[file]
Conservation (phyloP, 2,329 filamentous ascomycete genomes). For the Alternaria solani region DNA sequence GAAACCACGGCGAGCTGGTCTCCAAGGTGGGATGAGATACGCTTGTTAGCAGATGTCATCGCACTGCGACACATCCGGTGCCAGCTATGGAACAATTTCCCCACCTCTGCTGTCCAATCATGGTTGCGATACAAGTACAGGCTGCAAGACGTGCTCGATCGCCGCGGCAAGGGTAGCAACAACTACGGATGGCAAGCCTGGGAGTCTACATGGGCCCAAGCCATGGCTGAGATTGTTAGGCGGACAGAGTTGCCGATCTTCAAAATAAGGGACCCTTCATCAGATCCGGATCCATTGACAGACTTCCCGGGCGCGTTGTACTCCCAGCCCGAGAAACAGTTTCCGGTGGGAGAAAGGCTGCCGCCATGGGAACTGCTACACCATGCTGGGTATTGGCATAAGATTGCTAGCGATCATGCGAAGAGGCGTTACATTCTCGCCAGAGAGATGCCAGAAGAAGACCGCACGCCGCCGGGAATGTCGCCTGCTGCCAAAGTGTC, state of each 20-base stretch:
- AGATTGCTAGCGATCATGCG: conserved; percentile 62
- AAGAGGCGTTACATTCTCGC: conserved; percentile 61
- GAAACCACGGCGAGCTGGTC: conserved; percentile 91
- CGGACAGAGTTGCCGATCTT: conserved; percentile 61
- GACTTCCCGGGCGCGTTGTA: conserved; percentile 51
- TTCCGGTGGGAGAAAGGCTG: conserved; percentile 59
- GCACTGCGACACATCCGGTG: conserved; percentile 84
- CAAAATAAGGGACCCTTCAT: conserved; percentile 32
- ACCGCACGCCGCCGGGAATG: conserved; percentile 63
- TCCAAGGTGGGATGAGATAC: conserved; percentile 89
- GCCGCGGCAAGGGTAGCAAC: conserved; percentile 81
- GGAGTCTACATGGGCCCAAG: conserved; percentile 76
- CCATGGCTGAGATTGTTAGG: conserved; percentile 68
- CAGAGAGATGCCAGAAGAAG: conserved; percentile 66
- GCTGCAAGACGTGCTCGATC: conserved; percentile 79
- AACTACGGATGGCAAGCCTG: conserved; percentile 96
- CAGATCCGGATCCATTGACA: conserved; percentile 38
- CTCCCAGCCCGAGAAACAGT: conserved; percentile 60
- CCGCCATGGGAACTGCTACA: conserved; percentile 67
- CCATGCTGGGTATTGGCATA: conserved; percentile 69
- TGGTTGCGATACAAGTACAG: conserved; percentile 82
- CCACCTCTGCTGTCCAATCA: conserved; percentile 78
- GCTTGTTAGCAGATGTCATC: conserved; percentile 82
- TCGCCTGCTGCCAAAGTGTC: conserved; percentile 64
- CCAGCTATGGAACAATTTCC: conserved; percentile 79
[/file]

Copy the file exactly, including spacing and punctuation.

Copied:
Conservation (phyloP, 2,329 filamentous ascomycete genomes). For the Alternaria solani region DNA sequence GAAACCACGGCGAGCTGGTCTCCAAGGTGGGATGAGATACGCTTGTTAGCAGATGTCATCGCACTGCGACACATCCGGTGCCAGCTATGGAACAATTTCCCCACCTCTGCTGTCCAATCATGGTTGCGATACAAGTACAGGCTGCAAGACGTGCTCGATCGCCGCGGCAAGGGTAGCAACAACTACGGATGGCAAGCCTGGGAGTCTACATGGGCCCAAGCCATGGCTGAGATTGTTAGGCGGACAGAGTTGCCGATCTTCAAAATAAGGGACCCTTCATCAGATCCGGATCCATTGACAGACTTCCCGGGCGCGTTGTACTCCCAGCCCGAGAAACAGTTTCCGGTGGGAGAAAGGCTGCCGCCATGGGAACTGCTACACCATGCTGGGTATTGGCATAAGATTGCTAGCGATCATGCGAAGAGGCGTTACATTCTCGCCAGAGAGATGCCAGAAGAAGACCGCACGCCGCCGGGAATGTCGCCTGCTGCCAAAGTGTC, state of each 20-base stretch:
- AGATTGCTAGCGATCATGCG: conserved; percentile 62
- AAGAGGCGTTACATTCTCGC: conserved; percentile 61
- GAAACCACGGCGAGCTGGTC: conserved; percentile 91
- CGGACAGAGTTGCCGATCTT: conserved; percentile 61
- GACTTCCCGGGCGCGTTGTA: conserved; percentile 51
- TTCCGGTGGGAGAAAGGCTG: conserved; percentile 59
- GCACTGCGACACATCCGGTG: conserved; percentile 84
- CAAAATAAGGGACCCTTCAT: conserved; percentile 32
- ACCGCACGCCGCCGGGAATG: conserved; percentile 63
- TCCAAGGTGGGATGAGATAC: conserved; percentile 89
- GCCGCGGCAAGGGTAGCAAC: conserved; percentile 81
- GGAGTCTACATGGGCCCAAG: conserved; percentile 76
- CCATGGCTGAGATTGTTAGG: conserved; percentile 68
- CAGAGAGATGCCAGAAGAAG: conserved; percentile 66
- GCTGCAAGACGTGCTCGATC: conserved; percentile 79
- AACTACGGATGGCAAGCCTG: conserved; percentile 96
- CAGATCCGGATCCATTGACA: conserved; percentile 38
- CTCCCAGCCCGAGAAACAGT: conserved; percentile 60
- CCGCCATGGGAACTGCTACA: conserved; percentile 67
- CCATGCTGGGTATTGGCATA: conserved; percentile 69
- TGGTTGCGATACAAGTACAG: conserved; percentile 82
- CCACCTCTGCTGTCCAATCA: conserved; percentile 78
- GCTTGTTAGCAGATGTCATC: conserved; percentile 82
- TCGCCTGCTGCCAAAGTGTC: conserved; percentile 64
- CCAGCTATGGAACAATTTCC: conserved; percentile 79